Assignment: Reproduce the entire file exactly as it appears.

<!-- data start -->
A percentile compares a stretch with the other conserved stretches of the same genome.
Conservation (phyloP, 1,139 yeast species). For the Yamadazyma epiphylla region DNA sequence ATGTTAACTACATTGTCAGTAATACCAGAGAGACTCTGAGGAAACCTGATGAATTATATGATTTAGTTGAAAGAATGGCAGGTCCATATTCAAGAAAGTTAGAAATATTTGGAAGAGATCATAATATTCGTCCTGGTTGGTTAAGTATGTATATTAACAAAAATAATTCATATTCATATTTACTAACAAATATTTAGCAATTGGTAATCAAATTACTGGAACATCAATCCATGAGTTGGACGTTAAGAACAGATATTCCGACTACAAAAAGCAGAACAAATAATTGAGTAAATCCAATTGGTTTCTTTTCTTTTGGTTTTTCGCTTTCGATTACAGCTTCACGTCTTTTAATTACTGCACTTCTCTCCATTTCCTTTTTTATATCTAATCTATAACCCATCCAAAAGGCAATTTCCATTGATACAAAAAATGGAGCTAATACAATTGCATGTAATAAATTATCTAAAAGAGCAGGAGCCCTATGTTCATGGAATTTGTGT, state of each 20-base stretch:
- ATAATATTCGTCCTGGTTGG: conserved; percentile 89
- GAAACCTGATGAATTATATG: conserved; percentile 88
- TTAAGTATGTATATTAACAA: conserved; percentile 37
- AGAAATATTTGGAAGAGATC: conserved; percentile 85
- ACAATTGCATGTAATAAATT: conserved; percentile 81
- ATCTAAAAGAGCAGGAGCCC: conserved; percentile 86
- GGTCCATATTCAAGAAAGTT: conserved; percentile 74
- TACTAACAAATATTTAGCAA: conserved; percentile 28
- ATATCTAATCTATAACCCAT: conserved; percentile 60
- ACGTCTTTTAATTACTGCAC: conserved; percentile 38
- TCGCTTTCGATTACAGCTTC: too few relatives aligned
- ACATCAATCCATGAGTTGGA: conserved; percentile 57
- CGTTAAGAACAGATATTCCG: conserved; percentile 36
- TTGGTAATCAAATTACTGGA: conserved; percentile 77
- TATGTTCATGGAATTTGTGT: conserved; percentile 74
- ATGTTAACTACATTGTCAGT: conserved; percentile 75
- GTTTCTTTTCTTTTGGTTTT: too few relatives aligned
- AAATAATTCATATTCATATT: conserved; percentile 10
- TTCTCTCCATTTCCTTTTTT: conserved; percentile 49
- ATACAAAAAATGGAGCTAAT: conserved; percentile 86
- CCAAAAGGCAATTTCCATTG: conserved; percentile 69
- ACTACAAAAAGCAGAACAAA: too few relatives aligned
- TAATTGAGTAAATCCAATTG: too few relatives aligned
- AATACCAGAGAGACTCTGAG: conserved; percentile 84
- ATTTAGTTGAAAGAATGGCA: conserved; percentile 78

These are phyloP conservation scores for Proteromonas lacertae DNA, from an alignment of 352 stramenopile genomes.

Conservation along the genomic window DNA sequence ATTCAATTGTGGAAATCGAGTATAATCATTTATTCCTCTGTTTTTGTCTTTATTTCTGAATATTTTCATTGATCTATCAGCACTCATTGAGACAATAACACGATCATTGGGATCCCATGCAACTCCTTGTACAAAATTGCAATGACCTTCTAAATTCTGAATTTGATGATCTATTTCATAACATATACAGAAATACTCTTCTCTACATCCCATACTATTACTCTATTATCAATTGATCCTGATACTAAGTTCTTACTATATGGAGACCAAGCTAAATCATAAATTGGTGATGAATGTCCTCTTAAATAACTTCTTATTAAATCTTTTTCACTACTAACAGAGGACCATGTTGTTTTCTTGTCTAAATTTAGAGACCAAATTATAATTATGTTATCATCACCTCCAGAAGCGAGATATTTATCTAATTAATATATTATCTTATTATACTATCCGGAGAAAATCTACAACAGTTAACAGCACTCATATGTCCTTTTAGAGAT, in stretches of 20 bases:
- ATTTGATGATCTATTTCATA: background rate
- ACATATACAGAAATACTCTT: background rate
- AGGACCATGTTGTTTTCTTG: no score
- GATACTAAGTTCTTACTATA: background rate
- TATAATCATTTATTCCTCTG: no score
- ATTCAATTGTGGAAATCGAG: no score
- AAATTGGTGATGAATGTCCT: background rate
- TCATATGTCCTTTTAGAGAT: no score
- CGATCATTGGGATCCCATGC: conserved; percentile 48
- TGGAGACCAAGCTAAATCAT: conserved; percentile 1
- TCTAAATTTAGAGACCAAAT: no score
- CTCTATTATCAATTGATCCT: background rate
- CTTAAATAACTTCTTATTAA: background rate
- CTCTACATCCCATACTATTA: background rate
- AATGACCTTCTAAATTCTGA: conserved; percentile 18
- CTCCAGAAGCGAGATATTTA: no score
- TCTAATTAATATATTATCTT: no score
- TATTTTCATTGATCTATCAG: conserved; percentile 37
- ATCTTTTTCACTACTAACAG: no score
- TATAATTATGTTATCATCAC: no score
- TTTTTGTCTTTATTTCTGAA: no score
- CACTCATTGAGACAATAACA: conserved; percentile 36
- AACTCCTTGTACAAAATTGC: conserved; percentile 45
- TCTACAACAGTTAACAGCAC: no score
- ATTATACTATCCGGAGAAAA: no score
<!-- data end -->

A percentile compares a stretch with the other conserved stretches of the same genome.
Conservation (phyloP, 1,139 yeast species). For the Yamadazyma epiphylla region DNA sequence ATGTTAACTACATTGTCAGTAATACCAGAGAGACTCTGAGGAAACCTGATGAATTATATGATTTAGTTGAAAGAATGGCAGGTCCATATTCAAGAAAGTTAGAAATATTTGGAAGAGATCATAATATTCGTCCTGGTTGGTTAAGTATGTATATTAACAAAAATAATTCATATTCATATTTACTAACAAATATTTAGCAATTGGTAATCAAATTACTGGAACATCAATCCATGAGTTGGACGTTAAGAACAGATATTCCGACTACAAAAAGCAGAACAAATAATTGAGTAAATCCAATTGGTTTCTTTTCTTTTGGTTTTTCGCTTTCGATTACAGCTTCACGTCTTTTAATTACTGCACTTCTCTCCATTTCCTTTTTTATATCTAATCTATAACCCATCCAAAAGGCAATTTCCATTGATACAAAAAATGGAGCTAATACAATTGCATGTAATAAATTATCTAAAAGAGCAGGAGCCCTATGTTCATGGAATTTGTGT, state of each 20-base stretch:
- ATAATATTCGTCCTGGTTGG: conserved; percentile 89
- GAAACCTGATGAATTATATG: conserved; percentile 88
- TTAAGTATGTATATTAACAA: conserved; percentile 37
- AGAAATATTTGGAAGAGATC: conserved; percentile 85
- ACAATTGCATGTAATAAATT: conserved; percentile 81
- ATCTAAAAGAGCAGGAGCCC: conserved; percentile 86
- GGTCCATATTCAAGAAAGTT: conserved; percentile 74
- TACTAACAAATATTTAGCAA: conserved; percentile 28
- ATATCTAATCTATAACCCAT: conserved; percentile 60
- ACGTCTTTTAATTACTGCAC: conserved; percentile 38
- TCGCTTTCGATTACAGCTTC: too few relatives aligned
- ACATCAATCCATGAGTTGGA: conserved; percentile 57
- CGTTAAGAACAGATATTCCG: conserved; percentile 36
- TTGGTAATCAAATTACTGGA: conserved; percentile 77
- TATGTTCATGGAATTTGTGT: conserved; percentile 74
- ATGTTAACTACATTGTCAGT: conserved; percentile 75
- GTTTCTTTTCTTTTGGTTTT: too few relatives aligned
- AAATAATTCATATTCATATT: conserved; percentile 10
- TTCTCTCCATTTCCTTTTTT: conserved; percentile 49
- ATACAAAAAATGGAGCTAAT: conserved; percentile 86
- CCAAAAGGCAATTTCCATTG: conserved; percentile 69
- ACTACAAAAAGCAGAACAAA: too few relatives aligned
- TAATTGAGTAAATCCAATTG: too few relatives aligned
- AATACCAGAGAGACTCTGAG: conserved; percentile 84
- ATTTAGTTGAAAGAATGGCA: conserved; percentile 78

These are phyloP conservation scores for Proteromonas lacertae DNA, from an alignment of 352 stramenopile genomes.

Conservation along the genomic window DNA sequence ATTCAATTGTGGAAATCGAGTATAATCATTTATTCCTCTGTTTTTGTCTTTATTTCTGAATATTTTCATTGATCTATCAGCACTCATTGAGACAATAACACGATCATTGGGATCCCATGCAACTCCTTGTACAAAATTGCAATGACCTTCTAAATTCTGAATTTGATGATCTATTTCATAACATATACAGAAATACTCTTCTCTACATCCCATACTATTACTCTATTATCAATTGATCCTGATACTAAGTTCTTACTATATGGAGACCAAGCTAAATCATAAATTGGTGATGAATGTCCTCTTAAATAACTTCTTATTAAATCTTTTTCACTACTAACAGAGGACCATGTTGTTTTCTTGTCTAAATTTAGAGACCAAATTATAATTATGTTATCATCACCTCCAGAAGCGAGATATTTATCTAATTAATATATTATCTTATTATACTATCCGGAGAAAATCTACAACAGTTAACAGCACTCATATGTCCTTTTAGAGAT, in stretches of 20 bases:
- ATTTGATGATCTATTTCATA: background rate
- ACATATACAGAAATACTCTT: background rate
- AGGACCATGTTGTTTTCTTG: no score
- GATACTAAGTTCTTACTATA: background rate
- TATAATCATTTATTCCTCTG: no score
- ATTCAATTGTGGAAATCGAG: no score
- AAATTGGTGATGAATGTCCT: background rate
- TCATATGTCCTTTTAGAGAT: no score
- CGATCATTGGGATCCCATGC: conserved; percentile 48
- TGGAGACCAAGCTAAATCAT: conserved; percentile 1
- TCTAAATTTAGAGACCAAAT: no score
- CTCTATTATCAATTGATCCT: background rate
- CTTAAATAACTTCTTATTAA: background rate
- CTCTACATCCCATACTATTA: background rate
- AATGACCTTCTAAATTCTGA: conserved; percentile 18
- CTCCAGAAGCGAGATATTTA: no score
- TCTAATTAATATATTATCTT: no score
- TATTTTCATTGATCTATCAG: conserved; percentile 37
- ATCTTTTTCACTACTAACAG: no score
- TATAATTATGTTATCATCAC: no score
- TTTTTGTCTTTATTTCTGAA: no score
- CACTCATTGAGACAATAACA: conserved; percentile 36
- AACTCCTTGTACAAAATTGC: conserved; percentile 45
- TCTACAACAGTTAACAGCAC: no score
- ATTATACTATCCGGAGAAAA: no score